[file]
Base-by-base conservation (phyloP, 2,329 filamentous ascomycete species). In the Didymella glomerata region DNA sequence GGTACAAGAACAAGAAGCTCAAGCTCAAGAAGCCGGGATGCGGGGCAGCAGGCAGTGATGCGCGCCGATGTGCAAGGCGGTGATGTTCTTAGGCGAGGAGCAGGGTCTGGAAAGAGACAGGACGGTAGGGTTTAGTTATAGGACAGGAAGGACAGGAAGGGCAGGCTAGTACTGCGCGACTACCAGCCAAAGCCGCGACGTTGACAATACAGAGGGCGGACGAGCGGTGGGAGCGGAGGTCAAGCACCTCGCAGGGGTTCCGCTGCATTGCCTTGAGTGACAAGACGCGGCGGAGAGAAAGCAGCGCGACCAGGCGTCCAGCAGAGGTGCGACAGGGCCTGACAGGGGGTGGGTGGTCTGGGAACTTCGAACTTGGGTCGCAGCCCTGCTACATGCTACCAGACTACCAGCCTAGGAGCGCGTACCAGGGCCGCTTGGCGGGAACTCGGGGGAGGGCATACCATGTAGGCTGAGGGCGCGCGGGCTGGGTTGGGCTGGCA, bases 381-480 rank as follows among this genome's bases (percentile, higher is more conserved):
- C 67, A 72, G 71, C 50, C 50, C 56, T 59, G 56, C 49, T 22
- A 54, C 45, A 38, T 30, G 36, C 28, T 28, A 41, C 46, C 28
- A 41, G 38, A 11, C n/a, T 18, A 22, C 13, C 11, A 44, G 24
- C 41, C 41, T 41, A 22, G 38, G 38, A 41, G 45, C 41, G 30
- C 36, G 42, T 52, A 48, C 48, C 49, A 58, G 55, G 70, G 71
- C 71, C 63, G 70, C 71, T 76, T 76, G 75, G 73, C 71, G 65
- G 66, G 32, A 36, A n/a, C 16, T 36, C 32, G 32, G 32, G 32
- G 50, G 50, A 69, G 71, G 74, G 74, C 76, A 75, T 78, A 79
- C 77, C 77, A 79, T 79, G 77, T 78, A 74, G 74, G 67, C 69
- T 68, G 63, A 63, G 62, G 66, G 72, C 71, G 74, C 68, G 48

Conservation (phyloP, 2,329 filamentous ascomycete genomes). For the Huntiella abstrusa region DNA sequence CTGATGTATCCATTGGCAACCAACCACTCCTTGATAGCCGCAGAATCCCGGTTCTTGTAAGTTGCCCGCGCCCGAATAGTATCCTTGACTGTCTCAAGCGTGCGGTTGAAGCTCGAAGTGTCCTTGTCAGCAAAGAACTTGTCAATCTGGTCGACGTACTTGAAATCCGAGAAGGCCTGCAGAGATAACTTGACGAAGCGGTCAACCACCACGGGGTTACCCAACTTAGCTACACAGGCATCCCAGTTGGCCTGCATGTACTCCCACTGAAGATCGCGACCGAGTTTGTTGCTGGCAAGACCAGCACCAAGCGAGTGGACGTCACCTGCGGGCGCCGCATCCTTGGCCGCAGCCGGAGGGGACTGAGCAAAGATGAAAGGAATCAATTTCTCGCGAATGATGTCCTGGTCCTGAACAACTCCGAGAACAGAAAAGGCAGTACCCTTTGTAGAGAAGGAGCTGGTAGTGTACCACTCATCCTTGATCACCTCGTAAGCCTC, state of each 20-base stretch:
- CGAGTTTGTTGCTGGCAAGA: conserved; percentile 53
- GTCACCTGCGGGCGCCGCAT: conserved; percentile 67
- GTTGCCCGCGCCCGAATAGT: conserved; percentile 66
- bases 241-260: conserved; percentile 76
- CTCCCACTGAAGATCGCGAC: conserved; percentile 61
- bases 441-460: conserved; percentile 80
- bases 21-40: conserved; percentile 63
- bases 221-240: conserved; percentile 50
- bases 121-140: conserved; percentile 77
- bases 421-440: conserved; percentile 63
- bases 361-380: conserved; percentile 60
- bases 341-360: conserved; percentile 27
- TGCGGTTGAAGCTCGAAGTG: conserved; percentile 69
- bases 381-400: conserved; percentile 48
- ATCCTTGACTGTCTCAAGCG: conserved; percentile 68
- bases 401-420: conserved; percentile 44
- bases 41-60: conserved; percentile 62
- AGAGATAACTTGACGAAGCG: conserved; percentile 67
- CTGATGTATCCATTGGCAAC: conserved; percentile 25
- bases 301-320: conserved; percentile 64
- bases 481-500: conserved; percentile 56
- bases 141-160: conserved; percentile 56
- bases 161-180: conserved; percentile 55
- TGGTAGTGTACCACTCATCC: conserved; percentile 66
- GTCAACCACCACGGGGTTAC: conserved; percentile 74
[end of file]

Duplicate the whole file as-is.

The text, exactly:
Base-by-base conservation (phyloP, 2,329 filamentous ascomycete species). In the Didymella glomerata region DNA sequence GGTACAAGAACAAGAAGCTCAAGCTCAAGAAGCCGGGATGCGGGGCAGCAGGCAGTGATGCGCGCCGATGTGCAAGGCGGTGATGTTCTTAGGCGAGGAGCAGGGTCTGGAAAGAGACAGGACGGTAGGGTTTAGTTATAGGACAGGAAGGACAGGAAGGGCAGGCTAGTACTGCGCGACTACCAGCCAAAGCCGCGACGTTGACAATACAGAGGGCGGACGAGCGGTGGGAGCGGAGGTCAAGCACCTCGCAGGGGTTCCGCTGCATTGCCTTGAGTGACAAGACGCGGCGGAGAGAAAGCAGCGCGACCAGGCGTCCAGCAGAGGTGCGACAGGGCCTGACAGGGGGTGGGTGGTCTGGGAACTTCGAACTTGGGTCGCAGCCCTGCTACATGCTACCAGACTACCAGCCTAGGAGCGCGTACCAGGGCCGCTTGGCGGGAACTCGGGGGAGGGCATACCATGTAGGCTGAGGGCGCGCGGGCTGGGTTGGGCTGGCA, bases 381-480 rank as follows among this genome's bases (percentile, higher is more conserved):
- C 67, A 72, G 71, C 50, C 50, C 56, T 59, G 56, C 49, T 22
- A 54, C 45, A 38, T 30, G 36, C 28, T 28, A 41, C 46, C 28
- A 41, G 38, A 11, C n/a, T 18, A 22, C 13, C 11, A 44, G 24
- C 41, C 41, T 41, A 22, G 38, G 38, A 41, G 45, C 41, G 30
- C 36, G 42, T 52, A 48, C 48, C 49, A 58, G 55, G 70, G 71
- C 71, C 63, G 70, C 71, T 76, T 76, G 75, G 73, C 71, G 65
- G 66, G 32, A 36, A n/a, C 16, T 36, C 32, G 32, G 32, G 32
- G 50, G 50, A 69, G 71, G 74, G 74, C 76, A 75, T 78, A 79
- C 77, C 77, A 79, T 79, G 77, T 78, A 74, G 74, G 67, C 69
- T 68, G 63, A 63, G 62, G 66, G 72, C 71, G 74, C 68, G 48

Conservation (phyloP, 2,329 filamentous ascomycete genomes). For the Huntiella abstrusa region DNA sequence CTGATGTATCCATTGGCAACCAACCACTCCTTGATAGCCGCAGAATCCCGGTTCTTGTAAGTTGCCCGCGCCCGAATAGTATCCTTGACTGTCTCAAGCGTGCGGTTGAAGCTCGAAGTGTCCTTGTCAGCAAAGAACTTGTCAATCTGGTCGACGTACTTGAAATCCGAGAAGGCCTGCAGAGATAACTTGACGAAGCGGTCAACCACCACGGGGTTACCCAACTTAGCTACACAGGCATCCCAGTTGGCCTGCATGTACTCCCACTGAAGATCGCGACCGAGTTTGTTGCTGGCAAGACCAGCACCAAGCGAGTGGACGTCACCTGCGGGCGCCGCATCCTTGGCCGCAGCCGGAGGGGACTGAGCAAAGATGAAAGGAATCAATTTCTCGCGAATGATGTCCTGGTCCTGAACAACTCCGAGAACAGAAAAGGCAGTACCCTTTGTAGAGAAGGAGCTGGTAGTGTACCACTCATCCTTGATCACCTCGTAAGCCTC, state of each 20-base stretch:
- CGAGTTTGTTGCTGGCAAGA: conserved; percentile 53
- GTCACCTGCGGGCGCCGCAT: conserved; percentile 67
- GTTGCCCGCGCCCGAATAGT: conserved; percentile 66
- bases 241-260: conserved; percentile 76
- CTCCCACTGAAGATCGCGAC: conserved; percentile 61
- bases 441-460: conserved; percentile 80
- bases 21-40: conserved; percentile 63
- bases 221-240: conserved; percentile 50
- bases 121-140: conserved; percentile 77
- bases 421-440: conserved; percentile 63
- bases 361-380: conserved; percentile 60
- bases 341-360: conserved; percentile 27
- TGCGGTTGAAGCTCGAAGTG: conserved; percentile 69
- bases 381-400: conserved; percentile 48
- ATCCTTGACTGTCTCAAGCG: conserved; percentile 68
- bases 401-420: conserved; percentile 44
- bases 41-60: conserved; percentile 62
- AGAGATAACTTGACGAAGCG: conserved; percentile 67
- CTGATGTATCCATTGGCAAC: conserved; percentile 25
- bases 301-320: conserved; percentile 64
- bases 481-500: conserved; percentile 56
- bases 141-160: conserved; percentile 56
- bases 161-180: conserved; percentile 55
- TGGTAGTGTACCACTCATCC: conserved; percentile 66
- GTCAACCACCACGGGGTTAC: conserved; percentile 74